this smacks of aristocratic hierarchy, it seems to run with the idea
that your fate is set from the moment of birth.

This is key to understanding why Australians have been so vociferous
in denying Terroir, as Just Dirt, every bit of soil is open and is
imbued with possible greatness, it is all about what effort and
ingenuity you put into your work creating the wine, in the vineyard
and in the cellar.

All those glib remarks about whether wine is made in the vineyard or
in the cellar is also a snipe at European aristocratic tendencies.

In organic and biodynamic growing there is a similar vein of argument.
Keeping natural and rejecting whole-scale chemical intervention is
also philosophically about accepting one’s position in life, of
accepting the size of a crop, the natural limits of the sols fertility
or the vagaries of climate and rot. It is not insignificant that
wine’s aristocrats are often at the forefront of the biodynamic
movement in the Rhone, Rhine and Napa rather than in the vast wine
producing areas of California’s Central Valley or Australia’s big
brand players.

Mosel and The Motorway

So really you might have expected to see modern Australian wineries
roll in with the by-pass plans, have a few acres trimmed off the
various vineyards and plant out the side of the road, after suitable
and rewarding compensation.

That’s the ‘its just dirt’ way.

The Terroir way is to talk about the absolutely god or evolutionary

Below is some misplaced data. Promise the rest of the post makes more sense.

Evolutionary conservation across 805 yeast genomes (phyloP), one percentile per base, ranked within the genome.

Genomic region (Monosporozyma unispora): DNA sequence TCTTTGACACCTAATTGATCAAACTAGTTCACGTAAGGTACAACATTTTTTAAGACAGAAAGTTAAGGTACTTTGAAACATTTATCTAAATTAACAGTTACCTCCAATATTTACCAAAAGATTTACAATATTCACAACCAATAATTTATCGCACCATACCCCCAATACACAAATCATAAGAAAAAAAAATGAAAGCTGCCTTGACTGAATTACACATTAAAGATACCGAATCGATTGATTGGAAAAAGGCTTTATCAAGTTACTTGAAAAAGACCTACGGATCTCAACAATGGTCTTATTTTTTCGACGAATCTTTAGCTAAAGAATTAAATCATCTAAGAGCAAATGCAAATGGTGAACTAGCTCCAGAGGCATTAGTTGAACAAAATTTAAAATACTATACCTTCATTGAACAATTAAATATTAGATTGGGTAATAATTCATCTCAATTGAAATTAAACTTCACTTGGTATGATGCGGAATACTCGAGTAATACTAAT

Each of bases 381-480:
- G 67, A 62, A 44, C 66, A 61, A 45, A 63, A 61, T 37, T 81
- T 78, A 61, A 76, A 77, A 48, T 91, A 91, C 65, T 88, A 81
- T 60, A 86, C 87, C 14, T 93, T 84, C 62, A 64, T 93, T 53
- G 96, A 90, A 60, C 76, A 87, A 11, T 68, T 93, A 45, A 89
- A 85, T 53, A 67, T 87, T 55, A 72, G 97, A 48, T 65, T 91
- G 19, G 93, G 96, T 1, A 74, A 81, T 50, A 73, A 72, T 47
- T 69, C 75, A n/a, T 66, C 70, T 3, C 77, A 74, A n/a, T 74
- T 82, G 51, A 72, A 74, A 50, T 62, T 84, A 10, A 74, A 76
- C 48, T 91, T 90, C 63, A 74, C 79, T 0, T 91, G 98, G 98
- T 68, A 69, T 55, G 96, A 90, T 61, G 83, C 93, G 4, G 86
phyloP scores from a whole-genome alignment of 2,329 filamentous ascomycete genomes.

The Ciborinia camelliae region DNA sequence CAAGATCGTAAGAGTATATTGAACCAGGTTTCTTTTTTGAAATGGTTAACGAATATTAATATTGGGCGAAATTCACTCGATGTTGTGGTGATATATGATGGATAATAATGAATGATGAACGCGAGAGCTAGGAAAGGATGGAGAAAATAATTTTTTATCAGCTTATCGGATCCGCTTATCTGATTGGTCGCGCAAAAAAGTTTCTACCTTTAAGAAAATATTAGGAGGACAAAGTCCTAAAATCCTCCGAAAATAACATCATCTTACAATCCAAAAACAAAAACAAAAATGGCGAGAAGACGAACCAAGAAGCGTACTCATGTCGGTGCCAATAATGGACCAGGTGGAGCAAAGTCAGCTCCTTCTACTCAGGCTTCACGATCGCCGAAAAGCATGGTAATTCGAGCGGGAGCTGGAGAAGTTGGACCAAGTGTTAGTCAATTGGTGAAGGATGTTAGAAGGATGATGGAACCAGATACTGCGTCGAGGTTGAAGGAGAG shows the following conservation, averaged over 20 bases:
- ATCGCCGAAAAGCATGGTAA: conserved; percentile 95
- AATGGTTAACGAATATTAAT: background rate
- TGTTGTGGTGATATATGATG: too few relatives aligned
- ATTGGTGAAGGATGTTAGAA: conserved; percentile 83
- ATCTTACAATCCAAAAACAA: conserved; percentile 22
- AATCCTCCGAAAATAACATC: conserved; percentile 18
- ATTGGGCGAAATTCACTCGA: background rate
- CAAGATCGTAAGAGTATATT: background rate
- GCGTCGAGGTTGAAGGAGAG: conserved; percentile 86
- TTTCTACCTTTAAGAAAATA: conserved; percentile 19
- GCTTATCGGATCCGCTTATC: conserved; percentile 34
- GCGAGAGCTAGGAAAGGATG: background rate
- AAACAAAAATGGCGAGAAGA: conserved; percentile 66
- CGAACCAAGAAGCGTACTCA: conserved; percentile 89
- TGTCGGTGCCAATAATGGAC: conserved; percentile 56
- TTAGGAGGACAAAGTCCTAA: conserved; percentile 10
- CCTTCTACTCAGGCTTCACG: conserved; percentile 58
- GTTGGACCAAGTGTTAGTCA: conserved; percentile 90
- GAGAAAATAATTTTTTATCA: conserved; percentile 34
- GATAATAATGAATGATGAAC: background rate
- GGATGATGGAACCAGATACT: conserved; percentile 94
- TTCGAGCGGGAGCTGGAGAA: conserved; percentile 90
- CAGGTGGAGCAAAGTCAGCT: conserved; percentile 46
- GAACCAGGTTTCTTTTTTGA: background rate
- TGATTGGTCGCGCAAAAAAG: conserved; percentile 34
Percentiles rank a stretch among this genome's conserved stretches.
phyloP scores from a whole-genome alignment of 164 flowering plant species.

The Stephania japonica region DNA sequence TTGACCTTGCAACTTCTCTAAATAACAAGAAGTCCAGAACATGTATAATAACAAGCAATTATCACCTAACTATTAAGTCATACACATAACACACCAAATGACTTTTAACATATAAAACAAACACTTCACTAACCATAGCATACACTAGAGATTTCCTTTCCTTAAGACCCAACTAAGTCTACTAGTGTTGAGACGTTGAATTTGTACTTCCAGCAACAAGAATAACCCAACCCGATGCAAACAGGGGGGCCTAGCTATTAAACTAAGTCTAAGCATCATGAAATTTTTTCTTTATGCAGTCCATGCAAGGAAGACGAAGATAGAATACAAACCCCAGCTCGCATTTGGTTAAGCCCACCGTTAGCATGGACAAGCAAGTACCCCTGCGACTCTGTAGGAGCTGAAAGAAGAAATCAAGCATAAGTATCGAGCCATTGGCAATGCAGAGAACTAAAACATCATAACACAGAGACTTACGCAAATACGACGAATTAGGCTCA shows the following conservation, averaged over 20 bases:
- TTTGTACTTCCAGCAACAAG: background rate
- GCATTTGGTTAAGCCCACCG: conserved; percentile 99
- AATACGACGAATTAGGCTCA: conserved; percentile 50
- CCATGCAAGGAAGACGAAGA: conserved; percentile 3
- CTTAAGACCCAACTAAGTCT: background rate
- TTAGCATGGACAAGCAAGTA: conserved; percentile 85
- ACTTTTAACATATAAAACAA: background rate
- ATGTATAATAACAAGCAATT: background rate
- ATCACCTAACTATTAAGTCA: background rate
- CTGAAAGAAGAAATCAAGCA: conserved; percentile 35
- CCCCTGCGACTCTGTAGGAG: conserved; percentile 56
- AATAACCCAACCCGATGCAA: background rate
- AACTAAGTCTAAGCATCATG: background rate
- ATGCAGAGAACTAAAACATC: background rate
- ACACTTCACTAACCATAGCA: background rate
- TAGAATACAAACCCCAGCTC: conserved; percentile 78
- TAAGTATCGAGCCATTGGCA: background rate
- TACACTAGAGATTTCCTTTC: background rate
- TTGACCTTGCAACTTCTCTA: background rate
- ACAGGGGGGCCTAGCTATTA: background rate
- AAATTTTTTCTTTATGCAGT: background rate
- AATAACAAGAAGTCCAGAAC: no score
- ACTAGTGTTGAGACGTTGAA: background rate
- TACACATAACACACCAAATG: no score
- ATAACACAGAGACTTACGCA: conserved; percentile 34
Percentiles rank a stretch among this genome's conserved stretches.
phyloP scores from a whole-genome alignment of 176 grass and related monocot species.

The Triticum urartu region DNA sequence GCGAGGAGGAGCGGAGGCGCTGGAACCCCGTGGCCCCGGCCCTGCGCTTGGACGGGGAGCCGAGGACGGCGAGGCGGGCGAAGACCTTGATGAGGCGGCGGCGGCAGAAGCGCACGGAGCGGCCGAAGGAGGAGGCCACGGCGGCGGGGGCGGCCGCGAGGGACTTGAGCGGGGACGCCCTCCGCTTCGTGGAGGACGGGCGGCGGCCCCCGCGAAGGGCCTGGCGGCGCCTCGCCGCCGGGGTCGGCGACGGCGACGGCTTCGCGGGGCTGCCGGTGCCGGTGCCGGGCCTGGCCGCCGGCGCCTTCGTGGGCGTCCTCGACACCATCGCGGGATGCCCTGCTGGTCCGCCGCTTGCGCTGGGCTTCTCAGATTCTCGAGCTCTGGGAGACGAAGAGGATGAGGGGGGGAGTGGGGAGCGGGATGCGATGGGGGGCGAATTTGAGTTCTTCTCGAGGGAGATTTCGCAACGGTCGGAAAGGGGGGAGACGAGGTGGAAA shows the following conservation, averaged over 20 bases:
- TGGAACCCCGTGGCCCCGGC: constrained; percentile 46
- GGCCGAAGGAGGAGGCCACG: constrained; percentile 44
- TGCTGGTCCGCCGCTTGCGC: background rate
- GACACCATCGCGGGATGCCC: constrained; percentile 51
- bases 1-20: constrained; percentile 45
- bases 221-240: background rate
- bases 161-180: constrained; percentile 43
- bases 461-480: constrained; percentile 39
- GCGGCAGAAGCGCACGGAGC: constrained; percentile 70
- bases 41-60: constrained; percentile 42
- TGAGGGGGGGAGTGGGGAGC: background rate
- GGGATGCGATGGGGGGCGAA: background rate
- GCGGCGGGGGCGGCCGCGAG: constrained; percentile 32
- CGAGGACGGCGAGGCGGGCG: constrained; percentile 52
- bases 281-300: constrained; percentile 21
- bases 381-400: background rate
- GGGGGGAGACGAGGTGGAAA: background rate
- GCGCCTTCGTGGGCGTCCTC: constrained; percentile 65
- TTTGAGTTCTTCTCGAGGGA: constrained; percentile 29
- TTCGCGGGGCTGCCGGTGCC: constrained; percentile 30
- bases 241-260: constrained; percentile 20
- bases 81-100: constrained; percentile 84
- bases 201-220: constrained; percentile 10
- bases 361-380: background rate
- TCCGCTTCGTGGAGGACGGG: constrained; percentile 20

given soil and its uniqueness which needs to preserved at all costs,
this has been seen in Margaux in Bordeaux, where there was an ongoing
and serious plan, to drive a six lane autoroute directly across the
Gironde Estuary, over a spectacular bridge and through a dozen of the
world most sought after vineyards in AC Marguax.

The plan was defeated after trenchant protest arguing the unique
terroir of the specific soils of Margaux. It was the earth and not the
men and women who worked it that was uniquely impacting on how the
wine tasted.

In Mosel, Germany’s unique and world renowned Riesling region there
are apparently unstoppable plans to drive a grotesque autobahn right
through Grand Cru vineyards and destroy the entire delicate
ecosystem of the Bernkastel Appellation famous for such producers as
Ernst Loosen of Weingut Dr. Loosen has fallen on deaf and brutalist
German political ears, Chancellor Merkel presiding over the kind of
cultural desecration that Hugh Johnson, in his now famous September
11th speech at the bridge site widely available on You Tube said he
hoped Germany and the world had left behind in the 20th century.

The Mosel Bridge fight is like watching a car crash in slow motion
from a 10th storey window, the building of the bridge seems inevitable
now after Chancellor Merkel’s re-election. If you are not a terroir